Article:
“The testing protocol (adopted by the Centre) was very conservative. The entire testing protocol in the country was with only one facility initially, NIV (National Institute of Virology), Pune. Now we have 220 labs. So either the government was not prepared or not planning,” he alleged.

Mr. Deo said that selective testing created a “big gap” between the asymptomatic population and those tested, and that was one of the reasons for the spread of the virus.

On Chhattisgarh having fewer number of cases and zero death, the minister said the key was that the State started preparations early and then luck also played its part.

“We did start early, that is true. We started on January 27 by putting in the rapid task force headed by the district collectors so that the inter-department coordination would be there as just the health department would not have been able to ensure compliance (of protocols) beyond a point,” he said.

“We are fortunate to have had only 33 cases, so I would give a lot to chance, a lot to luck, maybe our people have been alert. We have had a large population that has been under quarantine, Wednesday’s figures were 94,795 in home quarantine and 242 in government quarantine facilities,” he said.

Malls, cinema halls, and other business institutions were also asked to regulate activities or close down early in the state, he said.

“Between January 27 to March 24, we had tried to put an administrative system in place which had identified COVID dedicated facilities and training of manpower .We started screening people coming in at the airport from January 28,” he said.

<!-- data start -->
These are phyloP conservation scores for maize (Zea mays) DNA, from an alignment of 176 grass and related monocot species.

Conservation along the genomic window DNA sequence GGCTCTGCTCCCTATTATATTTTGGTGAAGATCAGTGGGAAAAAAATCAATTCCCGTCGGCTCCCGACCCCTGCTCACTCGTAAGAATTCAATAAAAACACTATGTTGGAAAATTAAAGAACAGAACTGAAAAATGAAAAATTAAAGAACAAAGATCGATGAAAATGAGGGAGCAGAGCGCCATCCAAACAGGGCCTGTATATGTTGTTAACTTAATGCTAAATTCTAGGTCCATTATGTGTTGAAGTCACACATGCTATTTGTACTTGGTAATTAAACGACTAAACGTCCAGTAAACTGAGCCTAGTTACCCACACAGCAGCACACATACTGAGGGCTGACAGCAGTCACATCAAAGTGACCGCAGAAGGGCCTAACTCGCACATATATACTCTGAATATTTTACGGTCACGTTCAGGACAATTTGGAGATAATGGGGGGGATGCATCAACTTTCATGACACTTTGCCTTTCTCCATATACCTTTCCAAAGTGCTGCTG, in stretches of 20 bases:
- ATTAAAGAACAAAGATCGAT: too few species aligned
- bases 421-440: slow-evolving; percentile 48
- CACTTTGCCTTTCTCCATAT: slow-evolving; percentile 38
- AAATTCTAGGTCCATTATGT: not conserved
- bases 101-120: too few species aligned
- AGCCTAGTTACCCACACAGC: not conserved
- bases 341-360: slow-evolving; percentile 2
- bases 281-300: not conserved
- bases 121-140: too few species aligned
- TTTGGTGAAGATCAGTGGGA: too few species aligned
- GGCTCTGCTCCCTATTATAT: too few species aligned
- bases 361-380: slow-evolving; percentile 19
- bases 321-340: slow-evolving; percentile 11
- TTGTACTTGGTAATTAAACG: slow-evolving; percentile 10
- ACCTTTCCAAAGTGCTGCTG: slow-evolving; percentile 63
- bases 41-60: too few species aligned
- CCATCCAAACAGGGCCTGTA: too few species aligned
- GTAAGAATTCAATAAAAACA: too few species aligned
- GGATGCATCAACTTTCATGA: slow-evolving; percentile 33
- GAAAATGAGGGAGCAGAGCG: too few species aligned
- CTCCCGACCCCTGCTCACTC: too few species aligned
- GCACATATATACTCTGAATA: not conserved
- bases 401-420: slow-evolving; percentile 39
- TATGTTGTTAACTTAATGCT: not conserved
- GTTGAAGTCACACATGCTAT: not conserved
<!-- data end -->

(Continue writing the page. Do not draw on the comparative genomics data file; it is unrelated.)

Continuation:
“It was very difficult at the bus stand and railway stations so we went for hoardings, billboards and jingles (for COVID-19 precautions). The idea was to educate the people because from day one it was absolutely clear that there was no cure, no medicine, that we could provide to the people,” he said.

The government had to try and contain the virus’ spread, he added.

According to the state government, there were 33 cases of coronavirus, out of which 23 people have been discharged or cured and there have been zero fatalities due to the pandemic in the State.

The minister also said there was no early standardisation of the PPE kits for COVID-19 and the Indian Council of Medical Research ( ICMR) published its standard for such kits only on March 24.

“We had placed our orders on March 5 for PPEs to government subsidiary HLL for 7,000 kits and subsequently for another 7,000 kits on March 16. Out of those 14,000 kits we ordered, the firm could supply us only 3,000,” Mr. Deo said.

These items are in short supply and it is not clear to manufacturers in the country as to what standard of PPE kits they have to supply for COVID-19, the senior minister in the Chhattisgarh government said.

Asserting that the pandemic should serve as a wake up call for governments across the globe and they should commit at least 3 percent of the GDP to the health sector, he said there must be a sustained investment in the public health sector, he said.

Deo also said the state government has asked the Centre for an automated DNA/RNA machine for sample procurement, noting that currently it is being done on a manual basis. If they provide us with this machine then the capacity doubles, the minister added.

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Printable version | Jul 5, 2020 7:32:14 AM |